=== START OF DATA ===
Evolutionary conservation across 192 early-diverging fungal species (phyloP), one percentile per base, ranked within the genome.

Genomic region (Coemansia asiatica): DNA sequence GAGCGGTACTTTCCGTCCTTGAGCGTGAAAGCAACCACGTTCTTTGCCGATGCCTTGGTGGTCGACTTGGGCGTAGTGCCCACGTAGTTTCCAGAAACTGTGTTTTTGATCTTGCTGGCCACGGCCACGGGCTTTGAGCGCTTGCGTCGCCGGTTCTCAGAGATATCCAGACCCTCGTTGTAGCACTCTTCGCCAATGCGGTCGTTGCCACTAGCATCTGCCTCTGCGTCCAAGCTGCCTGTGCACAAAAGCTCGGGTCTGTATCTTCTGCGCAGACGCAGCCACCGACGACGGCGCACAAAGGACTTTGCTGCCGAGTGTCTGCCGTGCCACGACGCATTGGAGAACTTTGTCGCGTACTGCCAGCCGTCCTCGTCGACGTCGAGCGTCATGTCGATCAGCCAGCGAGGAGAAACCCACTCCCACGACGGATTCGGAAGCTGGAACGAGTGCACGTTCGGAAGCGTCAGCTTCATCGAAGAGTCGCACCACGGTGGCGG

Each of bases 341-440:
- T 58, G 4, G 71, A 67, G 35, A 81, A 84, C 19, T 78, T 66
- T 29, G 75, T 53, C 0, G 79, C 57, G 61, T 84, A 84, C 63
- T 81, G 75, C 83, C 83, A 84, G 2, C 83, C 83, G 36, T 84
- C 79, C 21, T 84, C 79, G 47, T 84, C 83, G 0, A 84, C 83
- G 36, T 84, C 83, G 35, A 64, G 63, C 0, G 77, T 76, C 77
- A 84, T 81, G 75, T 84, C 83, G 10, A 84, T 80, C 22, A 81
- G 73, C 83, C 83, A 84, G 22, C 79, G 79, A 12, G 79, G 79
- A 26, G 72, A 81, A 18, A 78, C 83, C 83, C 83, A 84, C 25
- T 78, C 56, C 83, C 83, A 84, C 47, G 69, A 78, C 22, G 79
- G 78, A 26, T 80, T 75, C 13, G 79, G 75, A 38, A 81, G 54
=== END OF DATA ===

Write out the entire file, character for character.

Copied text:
Evolutionary conservation across 192 early-diverging fungal species (phyloP), one percentile per base, ranked within the genome.

Genomic region (Coemansia asiatica): DNA sequence GAGCGGTACTTTCCGTCCTTGAGCGTGAAAGCAACCACGTTCTTTGCCGATGCCTTGGTGGTCGACTTGGGCGTAGTGCCCACGTAGTTTCCAGAAACTGTGTTTTTGATCTTGCTGGCCACGGCCACGGGCTTTGAGCGCTTGCGTCGCCGGTTCTCAGAGATATCCAGACCCTCGTTGTAGCACTCTTCGCCAATGCGGTCGTTGCCACTAGCATCTGCCTCTGCGTCCAAGCTGCCTGTGCACAAAAGCTCGGGTCTGTATCTTCTGCGCAGACGCAGCCACCGACGACGGCGCACAAAGGACTTTGCTGCCGAGTGTCTGCCGTGCCACGACGCATTGGAGAACTTTGTCGCGTACTGCCAGCCGTCCTCGTCGACGTCGAGCGTCATGTCGATCAGCCAGCGAGGAGAAACCCACTCCCACGACGGATTCGGAAGCTGGAACGAGTGCACGTTCGGAAGCGTCAGCTTCATCGAAGAGTCGCACCACGGTGGCGG

Each of bases 341-440:
- T 58, G 4, G 71, A 67, G 35, A 81, A 84, C 19, T 78, T 66
- T 29, G 75, T 53, C 0, G 79, C 57, G 61, T 84, A 84, C 63
- T 81, G 75, C 83, C 83, A 84, G 2, C 83, C 83, G 36, T 84
- C 79, C 21, T 84, C 79, G 47, T 84, C 83, G 0, A 84, C 83
- G 36, T 84, C 83, G 35, A 64, G 63, C 0, G 77, T 76, C 77
- A 84, T 81, G 75, T 84, C 83, G 10, A 84, T 80, C 22, A 81
- G 73, C 83, C 83, A 84, G 22, C 79, G 79, A 12, G 79, G 79
- A 26, G 72, A 81, A 18, A 78, C 83, C 83, C 83, A 84, C 25
- T 78, C 56, C 83, C 83, A 84, C 47, G 69, A 78, C 22, G 79
- G 78, A 26, T 80, T 75, C 13, G 79, G 75, A 38, A 81, G 54